The Gross Motor Performance Measure: Validity and Responsiveness of a Measure of Quality of Movement

William F Boyce, Carolyn Gowland, Peter L Rosenbaum, Mary Lane, Nancy Plews, Charles H Goldsmith, Dianne J Russell, Virginia Wright, Shelley Potter, Deborah Harding


Background and Purpose. This article presents the results of a study to validate a measure of gross motor performance for its capacity to detect changes in the quality of movement in children with cerebral palsy aged 0 to 12 years. Subjects and Methods. On two occasions, 4 to 6 months apart, physical therapists from three children's treatment centers assessed 106 children with cerebral palsy, 18 children who had sustained an acute head injury, and 29 nondisabled children. Validity was demonstrated by comparing changes on the measure across diagnoses, severity, and age groups. Results. Several a priori hypotheses were supported; however, relationships with parent and therapist ratings were not clearly demonstrated. Conclusion and Discussion. The measure was found to be differentially responsive to changes in “stable” and “responsive” groups.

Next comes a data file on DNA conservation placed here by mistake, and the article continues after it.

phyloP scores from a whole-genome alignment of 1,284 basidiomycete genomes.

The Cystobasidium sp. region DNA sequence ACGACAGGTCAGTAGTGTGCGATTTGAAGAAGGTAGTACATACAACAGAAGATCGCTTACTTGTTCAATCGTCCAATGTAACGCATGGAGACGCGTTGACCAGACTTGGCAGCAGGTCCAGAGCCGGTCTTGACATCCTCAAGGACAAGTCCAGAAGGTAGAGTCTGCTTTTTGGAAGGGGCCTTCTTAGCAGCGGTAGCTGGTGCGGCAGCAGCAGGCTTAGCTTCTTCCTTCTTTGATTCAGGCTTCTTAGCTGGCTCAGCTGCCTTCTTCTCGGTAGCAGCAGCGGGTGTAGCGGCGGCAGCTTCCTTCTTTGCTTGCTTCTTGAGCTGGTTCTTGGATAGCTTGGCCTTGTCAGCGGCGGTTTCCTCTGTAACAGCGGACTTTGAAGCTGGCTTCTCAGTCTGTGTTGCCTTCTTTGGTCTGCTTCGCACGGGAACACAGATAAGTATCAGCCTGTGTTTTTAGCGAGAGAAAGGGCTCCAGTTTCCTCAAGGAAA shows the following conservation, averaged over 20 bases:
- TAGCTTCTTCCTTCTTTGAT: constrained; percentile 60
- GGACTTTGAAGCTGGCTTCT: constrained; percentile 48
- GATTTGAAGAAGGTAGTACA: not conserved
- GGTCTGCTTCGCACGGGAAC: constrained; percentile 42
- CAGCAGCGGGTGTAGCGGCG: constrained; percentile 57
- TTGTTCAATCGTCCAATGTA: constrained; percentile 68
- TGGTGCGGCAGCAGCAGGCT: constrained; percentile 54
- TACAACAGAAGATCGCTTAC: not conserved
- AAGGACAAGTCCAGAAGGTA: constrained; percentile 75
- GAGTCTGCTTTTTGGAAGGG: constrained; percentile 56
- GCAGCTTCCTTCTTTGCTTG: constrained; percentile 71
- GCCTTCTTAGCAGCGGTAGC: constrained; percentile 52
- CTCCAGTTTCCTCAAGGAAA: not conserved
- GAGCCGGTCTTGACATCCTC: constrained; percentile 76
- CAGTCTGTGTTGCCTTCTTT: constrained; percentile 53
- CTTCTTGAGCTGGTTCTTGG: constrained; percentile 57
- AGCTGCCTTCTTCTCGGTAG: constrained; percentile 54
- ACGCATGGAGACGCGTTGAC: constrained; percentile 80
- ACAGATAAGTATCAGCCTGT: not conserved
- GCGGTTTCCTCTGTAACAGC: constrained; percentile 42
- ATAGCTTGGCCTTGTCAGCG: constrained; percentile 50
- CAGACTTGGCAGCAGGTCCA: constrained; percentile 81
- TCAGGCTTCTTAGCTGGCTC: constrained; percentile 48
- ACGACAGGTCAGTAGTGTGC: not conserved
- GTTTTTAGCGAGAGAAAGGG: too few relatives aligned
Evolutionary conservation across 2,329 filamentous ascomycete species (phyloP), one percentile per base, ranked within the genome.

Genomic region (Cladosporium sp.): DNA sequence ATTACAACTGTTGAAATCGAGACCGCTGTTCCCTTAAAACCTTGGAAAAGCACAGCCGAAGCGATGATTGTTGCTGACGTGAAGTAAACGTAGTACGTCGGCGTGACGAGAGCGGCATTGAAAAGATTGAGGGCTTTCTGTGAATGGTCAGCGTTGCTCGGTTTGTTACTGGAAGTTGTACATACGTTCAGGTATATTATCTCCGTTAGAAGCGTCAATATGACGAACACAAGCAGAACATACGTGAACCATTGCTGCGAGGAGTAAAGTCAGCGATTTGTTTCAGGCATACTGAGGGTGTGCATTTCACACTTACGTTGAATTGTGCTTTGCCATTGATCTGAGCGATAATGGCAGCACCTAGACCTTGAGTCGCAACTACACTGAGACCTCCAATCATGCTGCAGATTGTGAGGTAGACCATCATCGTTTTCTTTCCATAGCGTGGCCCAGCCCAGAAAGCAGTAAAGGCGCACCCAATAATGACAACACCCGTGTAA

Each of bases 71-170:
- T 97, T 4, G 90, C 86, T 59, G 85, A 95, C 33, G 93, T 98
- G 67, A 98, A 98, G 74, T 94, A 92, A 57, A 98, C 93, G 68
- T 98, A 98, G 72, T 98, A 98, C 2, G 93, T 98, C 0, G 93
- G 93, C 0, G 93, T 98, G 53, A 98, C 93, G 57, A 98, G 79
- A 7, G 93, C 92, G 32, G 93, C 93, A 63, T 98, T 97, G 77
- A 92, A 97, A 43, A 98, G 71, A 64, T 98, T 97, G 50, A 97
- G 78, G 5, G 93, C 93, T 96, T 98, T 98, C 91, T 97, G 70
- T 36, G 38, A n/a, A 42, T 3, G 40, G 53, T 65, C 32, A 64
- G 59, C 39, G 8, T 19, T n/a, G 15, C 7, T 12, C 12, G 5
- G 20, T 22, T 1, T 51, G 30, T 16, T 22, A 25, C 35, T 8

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  • Received December 3, 1993.
  • Accepted February 24, 1995.